When nothing much is a whole lot
I have asked myself numerous times what I might have done to change the course of events in which my friend took his life. There are those of my readers who have asked themselves the same question. You have also asked me what to do going forward when you lose someone you love in tragic circumstances — the pain you feel, the guilt you bear, the loss you suffer.
I often say to my patients: “What do you need; how can I help?” I had to ask myself the same question. Over the days following his death, I groped for the answers. There were those who suggested that I should go away for awhile, take some time, and get some rest.
What I discovered was threefold: what I needed was familiar people and places; that everyone is carrying a burden; and even doing something small can help.
In the beginning what I wanted to do was isolate myself; what I did instead was plunge myself into my work because there are those who need me more than I need to be alone. Being alone doesn’t work for me, except in limited ways. In my work and in my daily life, I find that there are those whose burdens are heavier than mine; and whose need for compassion is great.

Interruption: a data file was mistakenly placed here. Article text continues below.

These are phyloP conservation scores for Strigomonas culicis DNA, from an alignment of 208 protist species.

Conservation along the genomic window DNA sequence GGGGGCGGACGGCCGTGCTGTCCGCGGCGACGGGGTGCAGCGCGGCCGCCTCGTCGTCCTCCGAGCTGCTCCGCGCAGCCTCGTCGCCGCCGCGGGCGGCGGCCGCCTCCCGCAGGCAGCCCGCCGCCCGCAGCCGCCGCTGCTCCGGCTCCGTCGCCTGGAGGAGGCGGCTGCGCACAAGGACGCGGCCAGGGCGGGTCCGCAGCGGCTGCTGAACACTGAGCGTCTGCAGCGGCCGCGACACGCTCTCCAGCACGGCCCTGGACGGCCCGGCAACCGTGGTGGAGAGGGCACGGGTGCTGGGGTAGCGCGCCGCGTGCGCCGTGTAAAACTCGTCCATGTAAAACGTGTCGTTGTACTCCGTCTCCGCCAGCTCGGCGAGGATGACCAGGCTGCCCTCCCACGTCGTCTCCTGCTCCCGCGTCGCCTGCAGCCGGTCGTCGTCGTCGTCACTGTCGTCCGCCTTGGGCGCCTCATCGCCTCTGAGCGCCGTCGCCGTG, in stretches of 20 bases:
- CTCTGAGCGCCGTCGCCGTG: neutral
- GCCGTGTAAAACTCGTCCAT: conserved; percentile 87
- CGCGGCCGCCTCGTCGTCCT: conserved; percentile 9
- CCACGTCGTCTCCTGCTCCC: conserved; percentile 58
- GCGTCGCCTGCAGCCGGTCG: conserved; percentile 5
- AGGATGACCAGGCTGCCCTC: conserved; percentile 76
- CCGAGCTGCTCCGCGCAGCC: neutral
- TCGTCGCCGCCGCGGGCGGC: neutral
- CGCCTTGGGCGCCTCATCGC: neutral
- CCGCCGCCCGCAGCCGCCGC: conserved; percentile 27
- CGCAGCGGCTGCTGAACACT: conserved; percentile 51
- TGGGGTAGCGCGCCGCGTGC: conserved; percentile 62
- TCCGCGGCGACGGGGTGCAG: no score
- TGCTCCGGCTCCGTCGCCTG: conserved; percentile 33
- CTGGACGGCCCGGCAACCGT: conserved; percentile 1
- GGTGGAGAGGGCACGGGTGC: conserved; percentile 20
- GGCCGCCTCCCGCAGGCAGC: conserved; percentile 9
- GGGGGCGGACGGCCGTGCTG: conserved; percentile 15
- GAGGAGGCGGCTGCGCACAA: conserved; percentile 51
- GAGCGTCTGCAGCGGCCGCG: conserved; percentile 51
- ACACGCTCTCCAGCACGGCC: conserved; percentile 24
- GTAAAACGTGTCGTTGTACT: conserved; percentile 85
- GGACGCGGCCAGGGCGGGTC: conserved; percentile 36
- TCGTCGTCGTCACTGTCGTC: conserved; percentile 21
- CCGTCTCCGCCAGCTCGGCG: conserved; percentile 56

So I went to work. In reaching out to others, I left myself behind; in a healthy way. I stopped on the way back from an out-of-town trip and spent the afternoon on a back porch with a friend drinking ice tea and laughing. We grilled hamburgers and ate s’mores. Comfort food; comfort people.
I am fortunate to have my office in the home where I grew up. There is a room, my grandfather’s room, where I can sit on the window box, overlook the backyard and find comfort. And I did. Comfort places.
I talked with my pastor Margi Colerick, whose sage advice and pastoral wisdom gave me the hope that in spite of how he died, my friend would find peace in the embrace of the god who created him, and that one day, we would see one another again.
The final piece of the puzzle was set in place by my attending a performance of the Laramie Project at the Jewish community center. In the program, the Director of Cultural Arts, Krista Lang Blackwood, writes: “the question of how to treat others is a universal human question.”…”one way to heal is to walk out of this theatre resolved to do good things”…”open a door,” “smile at a passerby.”
She writes the principle of compassion in the Torah is Leviticus 19:18, “Love your neighbor as yourself.” This, she states, is the ethic of reciprocity; the golden rule-which exists in all world religions.
To heal, bear another’s burdens. “Sometimes nothing much is a whole lot.”
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